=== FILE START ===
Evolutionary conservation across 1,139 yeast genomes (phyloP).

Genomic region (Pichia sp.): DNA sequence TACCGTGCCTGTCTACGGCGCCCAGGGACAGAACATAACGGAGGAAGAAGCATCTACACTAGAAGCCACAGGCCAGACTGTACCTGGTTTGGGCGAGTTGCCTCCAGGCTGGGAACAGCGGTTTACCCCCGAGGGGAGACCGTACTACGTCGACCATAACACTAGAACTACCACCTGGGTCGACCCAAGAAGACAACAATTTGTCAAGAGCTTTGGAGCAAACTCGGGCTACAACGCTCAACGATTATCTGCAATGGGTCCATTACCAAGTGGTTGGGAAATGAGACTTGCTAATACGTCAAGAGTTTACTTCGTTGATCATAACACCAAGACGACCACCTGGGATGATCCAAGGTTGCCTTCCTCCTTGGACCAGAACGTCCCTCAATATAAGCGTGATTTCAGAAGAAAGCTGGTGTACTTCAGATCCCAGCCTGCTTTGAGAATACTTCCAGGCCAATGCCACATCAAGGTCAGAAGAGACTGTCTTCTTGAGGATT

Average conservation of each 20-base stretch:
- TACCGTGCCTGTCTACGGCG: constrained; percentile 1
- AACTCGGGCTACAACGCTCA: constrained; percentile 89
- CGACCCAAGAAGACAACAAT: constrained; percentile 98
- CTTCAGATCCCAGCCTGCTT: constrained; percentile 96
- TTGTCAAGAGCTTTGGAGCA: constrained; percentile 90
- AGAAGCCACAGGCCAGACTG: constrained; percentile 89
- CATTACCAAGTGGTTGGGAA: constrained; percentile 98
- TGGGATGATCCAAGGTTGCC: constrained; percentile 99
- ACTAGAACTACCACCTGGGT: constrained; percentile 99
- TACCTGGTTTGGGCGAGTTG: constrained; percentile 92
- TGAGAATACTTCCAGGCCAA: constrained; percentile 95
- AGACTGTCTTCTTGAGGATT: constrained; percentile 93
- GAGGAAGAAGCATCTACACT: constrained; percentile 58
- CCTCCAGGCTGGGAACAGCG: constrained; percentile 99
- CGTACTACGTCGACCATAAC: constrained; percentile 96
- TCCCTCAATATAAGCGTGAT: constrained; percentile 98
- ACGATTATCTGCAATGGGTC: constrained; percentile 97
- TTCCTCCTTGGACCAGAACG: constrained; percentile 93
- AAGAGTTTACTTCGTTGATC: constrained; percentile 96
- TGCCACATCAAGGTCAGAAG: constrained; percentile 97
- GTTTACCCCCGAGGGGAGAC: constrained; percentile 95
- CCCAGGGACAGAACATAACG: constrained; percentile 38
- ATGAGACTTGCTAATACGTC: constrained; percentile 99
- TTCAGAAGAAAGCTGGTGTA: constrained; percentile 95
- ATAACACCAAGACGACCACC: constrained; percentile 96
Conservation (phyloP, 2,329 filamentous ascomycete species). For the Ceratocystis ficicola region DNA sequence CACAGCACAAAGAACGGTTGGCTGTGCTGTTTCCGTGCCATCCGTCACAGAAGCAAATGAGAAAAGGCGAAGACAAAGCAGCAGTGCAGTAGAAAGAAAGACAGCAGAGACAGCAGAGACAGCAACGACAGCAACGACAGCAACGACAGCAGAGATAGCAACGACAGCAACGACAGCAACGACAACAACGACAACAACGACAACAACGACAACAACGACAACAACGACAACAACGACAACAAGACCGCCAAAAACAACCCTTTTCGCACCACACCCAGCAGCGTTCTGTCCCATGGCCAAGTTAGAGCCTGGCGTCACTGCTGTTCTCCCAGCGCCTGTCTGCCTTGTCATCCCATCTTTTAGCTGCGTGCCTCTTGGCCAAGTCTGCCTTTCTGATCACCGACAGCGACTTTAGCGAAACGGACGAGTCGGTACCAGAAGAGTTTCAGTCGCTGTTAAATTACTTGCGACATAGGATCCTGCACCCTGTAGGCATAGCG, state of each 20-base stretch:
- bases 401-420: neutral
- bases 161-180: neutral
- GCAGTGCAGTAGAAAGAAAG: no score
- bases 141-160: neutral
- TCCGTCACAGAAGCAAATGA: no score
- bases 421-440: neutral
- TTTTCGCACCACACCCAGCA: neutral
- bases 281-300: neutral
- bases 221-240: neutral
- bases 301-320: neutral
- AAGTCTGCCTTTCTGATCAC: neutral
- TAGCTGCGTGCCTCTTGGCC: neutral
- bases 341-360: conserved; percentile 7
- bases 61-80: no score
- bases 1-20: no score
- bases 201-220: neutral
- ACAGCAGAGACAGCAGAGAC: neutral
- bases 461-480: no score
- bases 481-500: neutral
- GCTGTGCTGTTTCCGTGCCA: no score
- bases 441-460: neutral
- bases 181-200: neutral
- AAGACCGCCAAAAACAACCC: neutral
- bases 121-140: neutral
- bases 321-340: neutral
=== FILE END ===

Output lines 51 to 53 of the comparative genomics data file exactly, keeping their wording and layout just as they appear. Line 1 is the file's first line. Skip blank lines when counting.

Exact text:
- bases 181-200: neutral
- AAGACCGCCAAAAACAACCC: neutral
- bases 121-140: neutral